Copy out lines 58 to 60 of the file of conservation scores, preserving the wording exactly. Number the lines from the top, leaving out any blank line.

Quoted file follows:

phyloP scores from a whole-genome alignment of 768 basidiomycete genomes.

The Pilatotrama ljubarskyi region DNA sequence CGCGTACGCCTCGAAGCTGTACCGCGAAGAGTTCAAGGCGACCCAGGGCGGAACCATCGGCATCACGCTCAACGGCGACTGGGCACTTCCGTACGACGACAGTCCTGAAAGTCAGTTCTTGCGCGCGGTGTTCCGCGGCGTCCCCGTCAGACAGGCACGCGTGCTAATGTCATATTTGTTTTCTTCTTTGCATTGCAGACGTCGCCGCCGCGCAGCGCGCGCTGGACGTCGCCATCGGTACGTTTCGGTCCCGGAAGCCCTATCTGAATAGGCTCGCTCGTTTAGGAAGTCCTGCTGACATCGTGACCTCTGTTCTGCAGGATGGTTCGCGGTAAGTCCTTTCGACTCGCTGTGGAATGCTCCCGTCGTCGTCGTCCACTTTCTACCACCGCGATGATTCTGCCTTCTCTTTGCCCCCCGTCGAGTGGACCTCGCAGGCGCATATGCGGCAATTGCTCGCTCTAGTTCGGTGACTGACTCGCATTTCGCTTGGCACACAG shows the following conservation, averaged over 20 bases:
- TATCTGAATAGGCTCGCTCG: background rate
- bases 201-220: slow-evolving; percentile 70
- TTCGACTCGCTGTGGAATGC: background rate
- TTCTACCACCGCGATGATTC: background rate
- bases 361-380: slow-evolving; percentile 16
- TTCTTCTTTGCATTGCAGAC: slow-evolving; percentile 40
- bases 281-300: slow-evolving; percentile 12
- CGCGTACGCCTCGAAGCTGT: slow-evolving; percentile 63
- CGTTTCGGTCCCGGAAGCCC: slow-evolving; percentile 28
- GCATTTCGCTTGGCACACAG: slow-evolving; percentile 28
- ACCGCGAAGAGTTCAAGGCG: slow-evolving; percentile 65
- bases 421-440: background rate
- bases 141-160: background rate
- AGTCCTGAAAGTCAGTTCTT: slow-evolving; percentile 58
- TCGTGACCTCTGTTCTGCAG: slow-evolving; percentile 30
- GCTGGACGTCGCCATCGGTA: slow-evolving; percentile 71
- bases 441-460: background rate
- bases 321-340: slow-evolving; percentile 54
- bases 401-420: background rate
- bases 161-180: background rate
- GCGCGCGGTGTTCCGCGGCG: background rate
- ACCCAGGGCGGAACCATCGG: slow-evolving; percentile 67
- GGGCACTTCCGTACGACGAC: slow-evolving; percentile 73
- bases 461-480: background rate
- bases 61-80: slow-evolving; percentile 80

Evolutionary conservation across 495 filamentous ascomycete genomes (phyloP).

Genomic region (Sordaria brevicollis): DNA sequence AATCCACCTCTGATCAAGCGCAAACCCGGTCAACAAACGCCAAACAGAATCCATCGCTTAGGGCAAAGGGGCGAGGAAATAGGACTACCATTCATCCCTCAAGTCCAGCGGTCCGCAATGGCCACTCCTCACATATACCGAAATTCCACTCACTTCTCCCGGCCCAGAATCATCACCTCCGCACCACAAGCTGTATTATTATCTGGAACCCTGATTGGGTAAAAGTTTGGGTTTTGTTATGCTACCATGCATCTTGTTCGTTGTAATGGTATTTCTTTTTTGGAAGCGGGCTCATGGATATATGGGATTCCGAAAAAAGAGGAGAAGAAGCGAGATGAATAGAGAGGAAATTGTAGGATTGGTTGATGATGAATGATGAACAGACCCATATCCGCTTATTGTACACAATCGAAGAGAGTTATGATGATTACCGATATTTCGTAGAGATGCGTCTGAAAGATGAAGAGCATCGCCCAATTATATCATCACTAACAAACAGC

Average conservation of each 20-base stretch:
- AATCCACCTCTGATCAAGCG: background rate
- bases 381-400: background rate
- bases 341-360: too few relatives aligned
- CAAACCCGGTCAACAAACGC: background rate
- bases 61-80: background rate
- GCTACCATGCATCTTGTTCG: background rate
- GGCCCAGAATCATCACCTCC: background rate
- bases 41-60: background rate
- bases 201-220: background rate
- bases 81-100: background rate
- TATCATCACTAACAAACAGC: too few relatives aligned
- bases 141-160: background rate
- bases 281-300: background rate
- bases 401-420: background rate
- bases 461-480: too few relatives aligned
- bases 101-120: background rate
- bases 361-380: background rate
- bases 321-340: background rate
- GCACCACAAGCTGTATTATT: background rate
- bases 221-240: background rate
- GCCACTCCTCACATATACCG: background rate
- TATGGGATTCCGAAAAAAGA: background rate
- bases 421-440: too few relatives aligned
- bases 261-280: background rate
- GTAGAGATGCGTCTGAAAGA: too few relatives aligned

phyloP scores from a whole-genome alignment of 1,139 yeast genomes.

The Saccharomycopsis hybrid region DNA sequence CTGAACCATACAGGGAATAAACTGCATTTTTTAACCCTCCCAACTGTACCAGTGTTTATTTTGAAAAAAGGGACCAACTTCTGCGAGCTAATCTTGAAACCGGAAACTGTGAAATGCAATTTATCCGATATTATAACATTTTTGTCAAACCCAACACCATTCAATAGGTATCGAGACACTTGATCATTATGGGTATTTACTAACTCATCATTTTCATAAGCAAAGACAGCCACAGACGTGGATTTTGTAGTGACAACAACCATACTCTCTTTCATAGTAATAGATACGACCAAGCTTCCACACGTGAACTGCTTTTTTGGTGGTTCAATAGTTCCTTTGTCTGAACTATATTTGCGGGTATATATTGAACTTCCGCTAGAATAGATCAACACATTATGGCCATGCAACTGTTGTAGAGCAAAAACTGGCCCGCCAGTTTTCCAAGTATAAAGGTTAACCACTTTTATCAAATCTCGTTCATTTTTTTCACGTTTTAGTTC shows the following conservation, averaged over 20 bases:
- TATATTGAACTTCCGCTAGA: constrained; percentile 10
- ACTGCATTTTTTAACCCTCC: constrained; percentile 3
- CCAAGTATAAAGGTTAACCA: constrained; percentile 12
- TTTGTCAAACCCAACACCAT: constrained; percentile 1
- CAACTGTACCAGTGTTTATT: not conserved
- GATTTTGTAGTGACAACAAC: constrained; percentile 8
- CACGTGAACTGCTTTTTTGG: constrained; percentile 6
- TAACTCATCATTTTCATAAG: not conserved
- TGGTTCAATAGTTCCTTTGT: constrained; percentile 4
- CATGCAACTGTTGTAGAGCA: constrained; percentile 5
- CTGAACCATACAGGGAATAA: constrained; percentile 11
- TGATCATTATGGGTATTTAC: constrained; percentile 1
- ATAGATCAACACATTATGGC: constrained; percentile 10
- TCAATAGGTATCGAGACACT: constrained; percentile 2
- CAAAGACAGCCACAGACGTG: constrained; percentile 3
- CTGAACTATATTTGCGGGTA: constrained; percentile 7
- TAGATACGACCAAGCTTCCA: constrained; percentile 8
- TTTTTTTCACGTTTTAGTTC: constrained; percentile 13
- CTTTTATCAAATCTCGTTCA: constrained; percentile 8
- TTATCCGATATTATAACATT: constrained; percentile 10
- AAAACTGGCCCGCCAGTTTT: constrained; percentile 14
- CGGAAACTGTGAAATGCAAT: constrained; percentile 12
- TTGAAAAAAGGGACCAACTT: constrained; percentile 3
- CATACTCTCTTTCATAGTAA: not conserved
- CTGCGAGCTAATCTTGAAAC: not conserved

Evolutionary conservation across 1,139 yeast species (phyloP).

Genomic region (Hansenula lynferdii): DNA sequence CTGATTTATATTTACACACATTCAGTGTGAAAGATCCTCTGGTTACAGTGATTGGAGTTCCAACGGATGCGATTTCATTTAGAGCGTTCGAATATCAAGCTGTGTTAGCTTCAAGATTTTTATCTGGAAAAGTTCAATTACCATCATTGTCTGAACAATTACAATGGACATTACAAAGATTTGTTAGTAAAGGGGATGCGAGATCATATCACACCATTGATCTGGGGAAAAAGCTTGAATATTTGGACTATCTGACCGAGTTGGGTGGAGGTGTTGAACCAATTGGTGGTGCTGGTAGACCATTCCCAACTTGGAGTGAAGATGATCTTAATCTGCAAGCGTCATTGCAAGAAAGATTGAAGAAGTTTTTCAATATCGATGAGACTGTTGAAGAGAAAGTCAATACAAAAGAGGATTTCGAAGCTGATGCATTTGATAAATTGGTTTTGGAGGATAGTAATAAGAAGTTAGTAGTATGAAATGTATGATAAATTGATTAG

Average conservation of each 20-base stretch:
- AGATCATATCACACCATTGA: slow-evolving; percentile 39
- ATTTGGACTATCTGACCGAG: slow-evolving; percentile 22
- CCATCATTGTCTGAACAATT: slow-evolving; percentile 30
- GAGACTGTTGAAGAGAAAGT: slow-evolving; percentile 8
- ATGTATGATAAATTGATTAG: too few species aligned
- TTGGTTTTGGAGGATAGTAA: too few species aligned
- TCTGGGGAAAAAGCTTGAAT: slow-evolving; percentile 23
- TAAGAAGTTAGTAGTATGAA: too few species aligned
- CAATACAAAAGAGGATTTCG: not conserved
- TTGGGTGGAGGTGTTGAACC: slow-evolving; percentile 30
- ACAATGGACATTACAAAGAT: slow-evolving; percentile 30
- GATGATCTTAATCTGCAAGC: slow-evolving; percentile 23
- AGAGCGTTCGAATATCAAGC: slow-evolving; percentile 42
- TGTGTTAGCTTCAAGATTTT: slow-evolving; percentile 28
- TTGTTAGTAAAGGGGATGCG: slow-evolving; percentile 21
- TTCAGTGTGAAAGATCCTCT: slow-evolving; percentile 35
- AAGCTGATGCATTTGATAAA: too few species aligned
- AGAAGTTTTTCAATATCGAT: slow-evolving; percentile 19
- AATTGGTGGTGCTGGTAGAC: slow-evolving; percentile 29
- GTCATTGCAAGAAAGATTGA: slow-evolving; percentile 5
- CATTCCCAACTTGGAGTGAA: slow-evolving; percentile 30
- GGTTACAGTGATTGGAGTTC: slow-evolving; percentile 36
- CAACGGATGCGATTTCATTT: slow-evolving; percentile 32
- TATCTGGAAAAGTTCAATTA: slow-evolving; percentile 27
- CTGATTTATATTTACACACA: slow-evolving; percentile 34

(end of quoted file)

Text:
- TATATTGAACTTCCGCTAGA: constrained; percentile 10
- ACTGCATTTTTTAACCCTCC: constrained; percentile 3
- CCAAGTATAAAGGTTAACCA: constrained; percentile 12